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Expert: Production costs for corn, soybeans rising
By DOUG SCHMITZ
Iowa Correspondent

AMES, Iowa — An Iowa State University (ISU) ag economist has forecasted higher fuel and fertilizer prices - spiking the costs of raising corn and soybeans in 2006.

“The last few years, we’ve had good yields,” said ISU Extension Agricultural Economist Mike Duffy last week. “(But) when we looked at the five-year average yields, we felt it was more reflective to bump them up.”

Duffy prepared the data with ISU Extension Associate Darnell Smith to help U.S. farmers calculate costs on their farm operations. They estimated it would cost $3.40 a bushel to raise corn based on a 140-bushel average yield last year.

The data also forecasted low-till corn following soybeans would cost about $2.78; herbicide-tolerant soybeans following corn (45-bushel average yield) would cost $7.19 a bushel; and drilled herbicide-tolerant beans following corn would reach $7.24 a bushel.

Duffy said nitrogen costs would be nearly 30 percent more this spring, forecasted at $520-$550 per ton, up from $400 a ton in 2005, with diesel fuel costing between $2 and $2.20 per gallon.

What’s more, raising 155-bushel-per-acre corn on a central Iowa farm would cost about $2.83 per bushel, up from 2005’s cost of $2.76 a bushel calculated on 150-bushel-per-acre corn, Duffy added.

According to Duffy, higher energy costs are also reflected throughout the estimated costs from planting to combining to hauling and drying. Additionally, the cost for labor is higher; $10.50 per hour versus $9.50 per hour a year ago.

Anamosa, Iowa corn grower Gary Edwards agreed with Duffy’s estimates and went further by suggesting that energy costs may even trigger the next farm crisis.

“Mike is making some really important points that may escape the reader at first glance,” said Edwards, who also sits on the Iowa Corn Growers Assoc. board of directors. “It isn’t just the extra cost of fuel for the tractor and combine, but the combining factor when the extra cost in transportation and energy is considered in all input costs.

“The cost of anhydrous has gone up tremendously, but the cost of liquid fertilizer has also risen at about the same rate,” he said. Currently, the annual usage of corn for food is about 6 billion bushels. Corn for industrial uses, which includes energy, is 2.5 billion bushels. The volume is exported corn is at 1.5 billion bushels. There is currently more than 2.5 billion bushels of corn carryover - and climbing.

In another change, Duffy also calculated nitrogen at 100 units, at 35 cents a pound, for 135-, 155- and 175-bushel yields, which were based on a new nitrogen rate calculator developed by ISU Agronomist John Sawyer; the previous standard was 1.2 pounds of nitrogen for every bushel of corn.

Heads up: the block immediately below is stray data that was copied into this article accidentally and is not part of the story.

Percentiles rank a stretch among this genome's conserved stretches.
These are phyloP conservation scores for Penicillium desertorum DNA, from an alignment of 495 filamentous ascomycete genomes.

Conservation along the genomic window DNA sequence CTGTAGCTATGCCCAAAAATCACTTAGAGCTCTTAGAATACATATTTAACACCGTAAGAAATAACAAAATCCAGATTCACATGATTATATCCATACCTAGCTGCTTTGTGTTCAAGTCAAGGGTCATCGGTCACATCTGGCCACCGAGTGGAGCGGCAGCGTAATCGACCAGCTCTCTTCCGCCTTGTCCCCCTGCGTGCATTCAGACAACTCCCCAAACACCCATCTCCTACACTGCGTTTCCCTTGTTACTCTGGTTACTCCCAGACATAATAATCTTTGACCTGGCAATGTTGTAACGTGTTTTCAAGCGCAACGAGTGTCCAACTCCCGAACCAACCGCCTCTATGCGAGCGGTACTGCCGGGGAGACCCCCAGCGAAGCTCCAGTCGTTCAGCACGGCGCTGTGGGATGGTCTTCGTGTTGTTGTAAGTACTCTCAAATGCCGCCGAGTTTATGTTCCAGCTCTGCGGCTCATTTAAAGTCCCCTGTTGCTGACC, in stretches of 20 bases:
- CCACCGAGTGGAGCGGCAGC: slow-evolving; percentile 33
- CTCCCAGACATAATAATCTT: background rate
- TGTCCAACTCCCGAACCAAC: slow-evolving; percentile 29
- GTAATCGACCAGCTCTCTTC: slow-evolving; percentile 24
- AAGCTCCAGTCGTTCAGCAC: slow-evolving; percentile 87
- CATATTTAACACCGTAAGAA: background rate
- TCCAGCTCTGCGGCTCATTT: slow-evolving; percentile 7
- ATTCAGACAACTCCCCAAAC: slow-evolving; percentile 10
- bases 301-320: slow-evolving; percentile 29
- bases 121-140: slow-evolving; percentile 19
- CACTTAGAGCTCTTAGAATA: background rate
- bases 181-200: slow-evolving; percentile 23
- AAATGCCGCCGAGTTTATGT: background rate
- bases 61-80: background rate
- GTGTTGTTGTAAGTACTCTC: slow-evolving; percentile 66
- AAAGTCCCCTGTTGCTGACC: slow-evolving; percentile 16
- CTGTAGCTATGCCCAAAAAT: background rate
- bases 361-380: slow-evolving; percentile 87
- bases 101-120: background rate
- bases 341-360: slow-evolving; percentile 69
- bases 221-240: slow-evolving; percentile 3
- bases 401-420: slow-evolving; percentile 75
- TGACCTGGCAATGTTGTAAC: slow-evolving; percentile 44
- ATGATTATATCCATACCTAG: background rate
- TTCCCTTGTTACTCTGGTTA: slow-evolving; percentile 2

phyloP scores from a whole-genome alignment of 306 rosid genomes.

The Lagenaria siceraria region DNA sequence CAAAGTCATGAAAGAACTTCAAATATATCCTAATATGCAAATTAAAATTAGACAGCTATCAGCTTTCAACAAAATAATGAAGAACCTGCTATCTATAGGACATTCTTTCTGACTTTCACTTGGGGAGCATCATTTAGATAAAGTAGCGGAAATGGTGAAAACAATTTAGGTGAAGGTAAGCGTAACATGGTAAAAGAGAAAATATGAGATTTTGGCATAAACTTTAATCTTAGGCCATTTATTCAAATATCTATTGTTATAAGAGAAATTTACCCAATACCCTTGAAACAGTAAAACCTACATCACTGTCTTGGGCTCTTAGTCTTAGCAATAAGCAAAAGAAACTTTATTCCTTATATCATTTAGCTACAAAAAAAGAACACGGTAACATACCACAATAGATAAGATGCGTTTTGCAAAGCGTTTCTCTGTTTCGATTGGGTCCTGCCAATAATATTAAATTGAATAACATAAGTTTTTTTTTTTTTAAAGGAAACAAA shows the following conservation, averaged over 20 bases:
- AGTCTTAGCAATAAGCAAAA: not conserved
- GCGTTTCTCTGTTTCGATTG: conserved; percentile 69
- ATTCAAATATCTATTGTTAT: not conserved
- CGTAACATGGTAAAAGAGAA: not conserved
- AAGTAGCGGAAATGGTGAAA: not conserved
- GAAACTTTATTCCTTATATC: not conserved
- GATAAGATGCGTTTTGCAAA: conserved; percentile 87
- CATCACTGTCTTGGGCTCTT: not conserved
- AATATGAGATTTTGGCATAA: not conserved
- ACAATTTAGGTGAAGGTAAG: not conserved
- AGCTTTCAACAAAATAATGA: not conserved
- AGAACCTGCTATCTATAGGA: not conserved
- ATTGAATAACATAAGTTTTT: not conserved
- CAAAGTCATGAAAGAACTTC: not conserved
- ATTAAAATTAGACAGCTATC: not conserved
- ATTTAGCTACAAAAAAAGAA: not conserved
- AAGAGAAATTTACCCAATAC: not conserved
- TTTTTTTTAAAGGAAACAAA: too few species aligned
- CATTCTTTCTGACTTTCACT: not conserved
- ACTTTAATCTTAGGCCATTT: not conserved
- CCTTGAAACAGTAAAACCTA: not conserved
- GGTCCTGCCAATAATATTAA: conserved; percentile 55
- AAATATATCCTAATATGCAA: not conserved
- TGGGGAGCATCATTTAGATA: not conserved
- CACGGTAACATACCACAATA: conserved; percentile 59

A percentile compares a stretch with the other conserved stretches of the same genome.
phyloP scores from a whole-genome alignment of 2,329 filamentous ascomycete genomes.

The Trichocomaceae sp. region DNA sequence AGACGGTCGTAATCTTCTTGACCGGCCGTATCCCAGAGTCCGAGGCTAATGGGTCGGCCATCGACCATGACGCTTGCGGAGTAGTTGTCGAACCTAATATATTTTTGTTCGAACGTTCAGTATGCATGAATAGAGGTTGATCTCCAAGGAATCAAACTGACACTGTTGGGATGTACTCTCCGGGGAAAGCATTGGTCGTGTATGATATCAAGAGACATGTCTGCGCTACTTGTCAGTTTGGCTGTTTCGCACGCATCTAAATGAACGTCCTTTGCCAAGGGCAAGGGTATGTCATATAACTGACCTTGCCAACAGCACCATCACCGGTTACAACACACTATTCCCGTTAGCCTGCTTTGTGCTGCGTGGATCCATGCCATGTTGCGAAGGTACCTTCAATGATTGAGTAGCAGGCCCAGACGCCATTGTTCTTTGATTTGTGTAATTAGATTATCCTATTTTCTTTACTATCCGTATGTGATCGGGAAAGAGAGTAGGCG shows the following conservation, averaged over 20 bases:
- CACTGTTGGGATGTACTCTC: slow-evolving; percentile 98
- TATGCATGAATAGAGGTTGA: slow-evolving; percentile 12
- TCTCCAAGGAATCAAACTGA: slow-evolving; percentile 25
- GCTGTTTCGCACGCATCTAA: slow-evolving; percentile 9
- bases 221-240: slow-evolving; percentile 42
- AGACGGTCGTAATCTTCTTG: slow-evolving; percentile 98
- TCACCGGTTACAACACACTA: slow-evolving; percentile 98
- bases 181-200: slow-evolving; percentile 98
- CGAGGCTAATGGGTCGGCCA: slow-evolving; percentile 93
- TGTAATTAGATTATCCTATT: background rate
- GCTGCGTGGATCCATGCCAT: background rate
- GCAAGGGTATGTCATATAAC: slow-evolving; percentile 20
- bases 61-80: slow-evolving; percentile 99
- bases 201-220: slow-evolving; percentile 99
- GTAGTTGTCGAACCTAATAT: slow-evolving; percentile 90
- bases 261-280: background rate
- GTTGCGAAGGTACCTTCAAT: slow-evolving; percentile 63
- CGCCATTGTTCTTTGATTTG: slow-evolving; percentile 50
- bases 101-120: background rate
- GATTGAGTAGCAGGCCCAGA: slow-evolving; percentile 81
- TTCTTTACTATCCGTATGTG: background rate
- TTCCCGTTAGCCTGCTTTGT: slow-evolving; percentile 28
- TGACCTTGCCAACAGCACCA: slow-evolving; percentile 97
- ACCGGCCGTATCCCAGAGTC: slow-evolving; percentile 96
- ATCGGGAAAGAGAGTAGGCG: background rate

“It doesn’t look at whether it’s 120- or 150-bushel ground,” Duffy said. “The more important factor is the ratio of the nitrogen price to the price of corn.”

Although there may be a few farmers at 100 units rate, Edwards said the majority is well above that rate.

“At 35 cents per unit, each extra 10 units will raise the cost of production over 2 cents per bushel,” he said. “So the farmer using the traditional method of calculating nitrogen will use about 150 pounds of nitrogen, which will raise the cost of production by almost 12 cents per bushel. That is a substantial amount in today’s competitive world.”

In addition, Duffy said the costs are up for phosphate by 4-37 cents a pound, and potash, up 5-23 cents per pound, with cash rent calculated at $145 per acre, up $5 per acre from 2005.

U.S. farmers are also putting on more liquid nitrogen rather than anhydrous because of the rising cost of anhydrous, which may result in reduced nitrogen rates this year, Duffy said.

“I’ve heard more that farmers will look at manure and take an N credit. I haven’t heard of anyone cutting back,” he said.

Edwards said another factor spiking prices is land costs, which are at or over $1/bushel produced or nearly one-third the cost of production.

“At these levels and as we move into the global economy, agriculture becomes more highly dependent on the government to even the playing field,” Edwards said.

“While the demand for protein, meat in particular, continues to rise in the Asian and developing markets, the demand is not expected to offset increased production in the U.S., let alone increased production on a world scale,” he said.

In the short term, Edwards said the cost of energy may increase production costs by 2.5 percent to 7 percent.

But in the long run, Edwards said the sale of renewable energy may be the saving grace for agriculture’s survivability. “It makes economical sense to utilize this excess agricultural production capacity to create the needed renewable energy in the form of ethanol and biodiesel,” he said.

But as increased energy costs are realized, Edwards said the cost of corn and soybean production are going to continue to rise at a rate greater than what Duffy forecasted.

This farm news was published in the February 8, 2006 issue of Farm World.

2/8/2006